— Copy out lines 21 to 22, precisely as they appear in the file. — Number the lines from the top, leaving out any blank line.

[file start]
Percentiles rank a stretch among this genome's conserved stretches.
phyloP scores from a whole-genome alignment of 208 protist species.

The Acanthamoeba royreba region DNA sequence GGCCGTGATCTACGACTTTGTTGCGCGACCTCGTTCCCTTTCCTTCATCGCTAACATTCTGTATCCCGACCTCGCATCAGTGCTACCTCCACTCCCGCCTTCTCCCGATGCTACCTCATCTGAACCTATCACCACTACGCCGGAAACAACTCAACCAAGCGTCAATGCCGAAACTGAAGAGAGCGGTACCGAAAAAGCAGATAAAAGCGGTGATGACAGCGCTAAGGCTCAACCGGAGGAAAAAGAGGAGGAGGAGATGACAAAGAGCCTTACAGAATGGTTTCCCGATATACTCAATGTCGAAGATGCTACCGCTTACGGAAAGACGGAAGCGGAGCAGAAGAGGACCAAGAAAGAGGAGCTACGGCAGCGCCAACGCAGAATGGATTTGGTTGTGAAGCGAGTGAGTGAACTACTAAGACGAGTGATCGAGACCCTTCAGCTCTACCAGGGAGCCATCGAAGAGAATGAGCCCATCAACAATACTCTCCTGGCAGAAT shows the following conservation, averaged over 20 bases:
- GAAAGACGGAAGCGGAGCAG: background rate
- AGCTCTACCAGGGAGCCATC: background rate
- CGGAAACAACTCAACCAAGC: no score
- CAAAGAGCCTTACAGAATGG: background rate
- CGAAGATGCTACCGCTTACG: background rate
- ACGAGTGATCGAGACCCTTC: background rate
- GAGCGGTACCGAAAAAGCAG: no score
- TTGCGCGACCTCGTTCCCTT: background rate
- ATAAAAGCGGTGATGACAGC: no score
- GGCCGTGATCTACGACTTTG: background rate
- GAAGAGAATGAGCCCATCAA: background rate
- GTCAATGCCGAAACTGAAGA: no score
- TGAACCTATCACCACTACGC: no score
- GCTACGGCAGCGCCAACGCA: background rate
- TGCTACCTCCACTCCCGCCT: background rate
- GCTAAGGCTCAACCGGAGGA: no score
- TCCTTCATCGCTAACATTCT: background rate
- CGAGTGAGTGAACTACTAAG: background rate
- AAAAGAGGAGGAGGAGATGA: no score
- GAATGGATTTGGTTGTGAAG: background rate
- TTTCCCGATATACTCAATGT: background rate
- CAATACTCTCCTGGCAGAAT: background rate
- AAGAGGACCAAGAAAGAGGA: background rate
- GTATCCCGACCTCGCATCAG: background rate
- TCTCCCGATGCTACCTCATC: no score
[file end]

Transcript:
- CGAGTGAGTGAACTACTAAG: background rate
- AAAAGAGGAGGAGGAGATGA: no score